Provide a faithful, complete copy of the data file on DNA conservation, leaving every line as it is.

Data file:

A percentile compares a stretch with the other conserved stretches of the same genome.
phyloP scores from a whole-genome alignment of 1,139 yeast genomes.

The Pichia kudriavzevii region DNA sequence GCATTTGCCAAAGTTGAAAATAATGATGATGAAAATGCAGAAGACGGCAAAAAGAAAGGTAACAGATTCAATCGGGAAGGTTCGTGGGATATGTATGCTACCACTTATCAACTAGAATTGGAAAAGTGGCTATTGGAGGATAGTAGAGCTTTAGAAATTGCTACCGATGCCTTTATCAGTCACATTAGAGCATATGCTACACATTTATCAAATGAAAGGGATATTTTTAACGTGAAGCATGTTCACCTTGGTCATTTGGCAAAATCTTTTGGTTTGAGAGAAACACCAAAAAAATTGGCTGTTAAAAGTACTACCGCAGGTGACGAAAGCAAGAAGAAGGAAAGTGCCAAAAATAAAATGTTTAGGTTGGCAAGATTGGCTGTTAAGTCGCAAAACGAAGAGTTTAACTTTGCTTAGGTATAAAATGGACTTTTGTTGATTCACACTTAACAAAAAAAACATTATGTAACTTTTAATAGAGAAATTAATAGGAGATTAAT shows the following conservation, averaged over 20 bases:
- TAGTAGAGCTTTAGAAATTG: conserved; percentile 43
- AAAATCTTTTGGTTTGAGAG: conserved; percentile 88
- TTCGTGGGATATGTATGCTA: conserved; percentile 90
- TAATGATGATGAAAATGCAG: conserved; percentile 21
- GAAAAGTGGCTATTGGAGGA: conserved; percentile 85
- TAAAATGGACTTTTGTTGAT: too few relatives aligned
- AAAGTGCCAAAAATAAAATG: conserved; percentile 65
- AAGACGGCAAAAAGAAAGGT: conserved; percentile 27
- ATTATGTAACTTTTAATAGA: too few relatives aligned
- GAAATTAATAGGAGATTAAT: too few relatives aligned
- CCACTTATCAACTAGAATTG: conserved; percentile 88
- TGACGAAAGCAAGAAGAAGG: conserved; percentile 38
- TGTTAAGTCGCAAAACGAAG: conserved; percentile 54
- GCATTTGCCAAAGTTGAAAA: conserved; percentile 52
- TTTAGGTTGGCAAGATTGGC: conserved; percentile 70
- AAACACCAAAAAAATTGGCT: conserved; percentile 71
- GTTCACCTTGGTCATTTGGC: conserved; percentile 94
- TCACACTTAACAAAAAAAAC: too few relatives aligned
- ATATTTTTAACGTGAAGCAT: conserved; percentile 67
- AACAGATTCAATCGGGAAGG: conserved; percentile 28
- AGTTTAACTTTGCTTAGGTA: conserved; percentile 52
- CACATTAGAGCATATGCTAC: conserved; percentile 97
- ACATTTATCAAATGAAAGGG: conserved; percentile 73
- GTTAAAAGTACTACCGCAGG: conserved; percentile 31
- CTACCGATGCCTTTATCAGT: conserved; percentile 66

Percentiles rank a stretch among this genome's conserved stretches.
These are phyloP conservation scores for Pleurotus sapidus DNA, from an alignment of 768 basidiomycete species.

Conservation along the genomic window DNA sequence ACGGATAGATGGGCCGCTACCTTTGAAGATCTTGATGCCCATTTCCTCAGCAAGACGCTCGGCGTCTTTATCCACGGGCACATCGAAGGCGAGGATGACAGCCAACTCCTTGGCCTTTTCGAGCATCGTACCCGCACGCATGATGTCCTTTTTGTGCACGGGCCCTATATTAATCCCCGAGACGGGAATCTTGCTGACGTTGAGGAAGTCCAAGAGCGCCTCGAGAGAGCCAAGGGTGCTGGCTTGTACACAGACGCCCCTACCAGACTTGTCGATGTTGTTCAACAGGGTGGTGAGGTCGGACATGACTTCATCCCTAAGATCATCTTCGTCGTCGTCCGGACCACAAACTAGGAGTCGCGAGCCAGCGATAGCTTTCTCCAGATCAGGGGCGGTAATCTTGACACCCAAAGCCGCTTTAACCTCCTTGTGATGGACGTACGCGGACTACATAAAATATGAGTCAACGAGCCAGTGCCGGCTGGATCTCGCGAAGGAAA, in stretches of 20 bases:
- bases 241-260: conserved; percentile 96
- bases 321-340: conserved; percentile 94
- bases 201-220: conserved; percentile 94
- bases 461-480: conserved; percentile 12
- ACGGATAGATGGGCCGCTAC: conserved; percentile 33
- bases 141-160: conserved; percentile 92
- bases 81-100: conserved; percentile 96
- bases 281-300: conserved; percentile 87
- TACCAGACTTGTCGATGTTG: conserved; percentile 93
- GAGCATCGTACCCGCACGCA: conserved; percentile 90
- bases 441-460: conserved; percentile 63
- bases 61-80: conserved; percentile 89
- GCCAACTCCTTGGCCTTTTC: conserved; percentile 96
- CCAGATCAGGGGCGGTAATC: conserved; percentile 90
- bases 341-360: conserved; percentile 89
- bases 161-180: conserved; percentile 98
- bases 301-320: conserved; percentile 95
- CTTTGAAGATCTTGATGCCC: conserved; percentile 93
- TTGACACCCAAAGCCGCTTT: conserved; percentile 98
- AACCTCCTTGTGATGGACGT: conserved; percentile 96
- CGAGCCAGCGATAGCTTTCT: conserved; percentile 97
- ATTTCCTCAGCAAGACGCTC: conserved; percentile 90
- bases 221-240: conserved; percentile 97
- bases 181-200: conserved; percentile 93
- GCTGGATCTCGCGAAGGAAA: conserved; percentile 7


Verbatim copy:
A percentile compares a stretch with the other conserved stretches of the same genome.
phyloP scores from a whole-genome alignment of 1,139 yeast genomes.

The Pichia kudriavzevii region DNA sequence GCATTTGCCAAAGTTGAAAATAATGATGATGAAAATGCAGAAGACGGCAAAAAGAAAGGTAACAGATTCAATCGGGAAGGTTCGTGGGATATGTATGCTACCACTTATCAACTAGAATTGGAAAAGTGGCTATTGGAGGATAGTAGAGCTTTAGAAATTGCTACCGATGCCTTTATCAGTCACATTAGAGCATATGCTACACATTTATCAAATGAAAGGGATATTTTTAACGTGAAGCATGTTCACCTTGGTCATTTGGCAAAATCTTTTGGTTTGAGAGAAACACCAAAAAAATTGGCTGTTAAAAGTACTACCGCAGGTGACGAAAGCAAGAAGAAGGAAAGTGCCAAAAATAAAATGTTTAGGTTGGCAAGATTGGCTGTTAAGTCGCAAAACGAAGAGTTTAACTTTGCTTAGGTATAAAATGGACTTTTGTTGATTCACACTTAACAAAAAAAACATTATGTAACTTTTAATAGAGAAATTAATAGGAGATTAAT shows the following conservation, averaged over 20 bases:
- TAGTAGAGCTTTAGAAATTG: conserved; percentile 43
- AAAATCTTTTGGTTTGAGAG: conserved; percentile 88
- TTCGTGGGATATGTATGCTA: conserved; percentile 90
- TAATGATGATGAAAATGCAG: conserved; percentile 21
- GAAAAGTGGCTATTGGAGGA: conserved; percentile 85
- TAAAATGGACTTTTGTTGAT: too few relatives aligned
- AAAGTGCCAAAAATAAAATG: conserved; percentile 65
- AAGACGGCAAAAAGAAAGGT: conserved; percentile 27
- ATTATGTAACTTTTAATAGA: too few relatives aligned
- GAAATTAATAGGAGATTAAT: too few relatives aligned
- CCACTTATCAACTAGAATTG: conserved; percentile 88
- TGACGAAAGCAAGAAGAAGG: conserved; percentile 38
- TGTTAAGTCGCAAAACGAAG: conserved; percentile 54
- GCATTTGCCAAAGTTGAAAA: conserved; percentile 52
- TTTAGGTTGGCAAGATTGGC: conserved; percentile 70
- AAACACCAAAAAAATTGGCT: conserved; percentile 71
- GTTCACCTTGGTCATTTGGC: conserved; percentile 94
- TCACACTTAACAAAAAAAAC: too few relatives aligned
- ATATTTTTAACGTGAAGCAT: conserved; percentile 67
- AACAGATTCAATCGGGAAGG: conserved; percentile 28
- AGTTTAACTTTGCTTAGGTA: conserved; percentile 52
- CACATTAGAGCATATGCTAC: conserved; percentile 97
- ACATTTATCAAATGAAAGGG: conserved; percentile 73
- GTTAAAAGTACTACCGCAGG: conserved; percentile 31
- CTACCGATGCCTTTATCAGT: conserved; percentile 66

Percentiles rank a stretch among this genome's conserved stretches.
These are phyloP conservation scores for Pleurotus sapidus DNA, from an alignment of 768 basidiomycete species.

Conservation along the genomic window DNA sequence ACGGATAGATGGGCCGCTACCTTTGAAGATCTTGATGCCCATTTCCTCAGCAAGACGCTCGGCGTCTTTATCCACGGGCACATCGAAGGCGAGGATGACAGCCAACTCCTTGGCCTTTTCGAGCATCGTACCCGCACGCATGATGTCCTTTTTGTGCACGGGCCCTATATTAATCCCCGAGACGGGAATCTTGCTGACGTTGAGGAAGTCCAAGAGCGCCTCGAGAGAGCCAAGGGTGCTGGCTTGTACACAGACGCCCCTACCAGACTTGTCGATGTTGTTCAACAGGGTGGTGAGGTCGGACATGACTTCATCCCTAAGATCATCTTCGTCGTCGTCCGGACCACAAACTAGGAGTCGCGAGCCAGCGATAGCTTTCTCCAGATCAGGGGCGGTAATCTTGACACCCAAAGCCGCTTTAACCTCCTTGTGATGGACGTACGCGGACTACATAAAATATGAGTCAACGAGCCAGTGCCGGCTGGATCTCGCGAAGGAAA, in stretches of 20 bases:
- bases 241-260: conserved; percentile 96
- bases 321-340: conserved; percentile 94
- bases 201-220: conserved; percentile 94
- bases 461-480: conserved; percentile 12
- ACGGATAGATGGGCCGCTAC: conserved; percentile 33
- bases 141-160: conserved; percentile 92
- bases 81-100: conserved; percentile 96
- bases 281-300: conserved; percentile 87
- TACCAGACTTGTCGATGTTG: conserved; percentile 93
- GAGCATCGTACCCGCACGCA: conserved; percentile 90
- bases 441-460: conserved; percentile 63
- bases 61-80: conserved; percentile 89
- GCCAACTCCTTGGCCTTTTC: conserved; percentile 96
- CCAGATCAGGGGCGGTAATC: conserved; percentile 90
- bases 341-360: conserved; percentile 89
- bases 161-180: conserved; percentile 98
- bases 301-320: conserved; percentile 95
- CTTTGAAGATCTTGATGCCC: conserved; percentile 93
- TTGACACCCAAAGCCGCTTT: conserved; percentile 98
- AACCTCCTTGTGATGGACGT: conserved; percentile 96
- CGAGCCAGCGATAGCTTTCT: conserved; percentile 97
- ATTTCCTCAGCAAGACGCTC: conserved; percentile 90
- bases 221-240: conserved; percentile 97
- bases 181-200: conserved; percentile 93
- GCTGGATCTCGCGAAGGAAA: conserved; percentile 7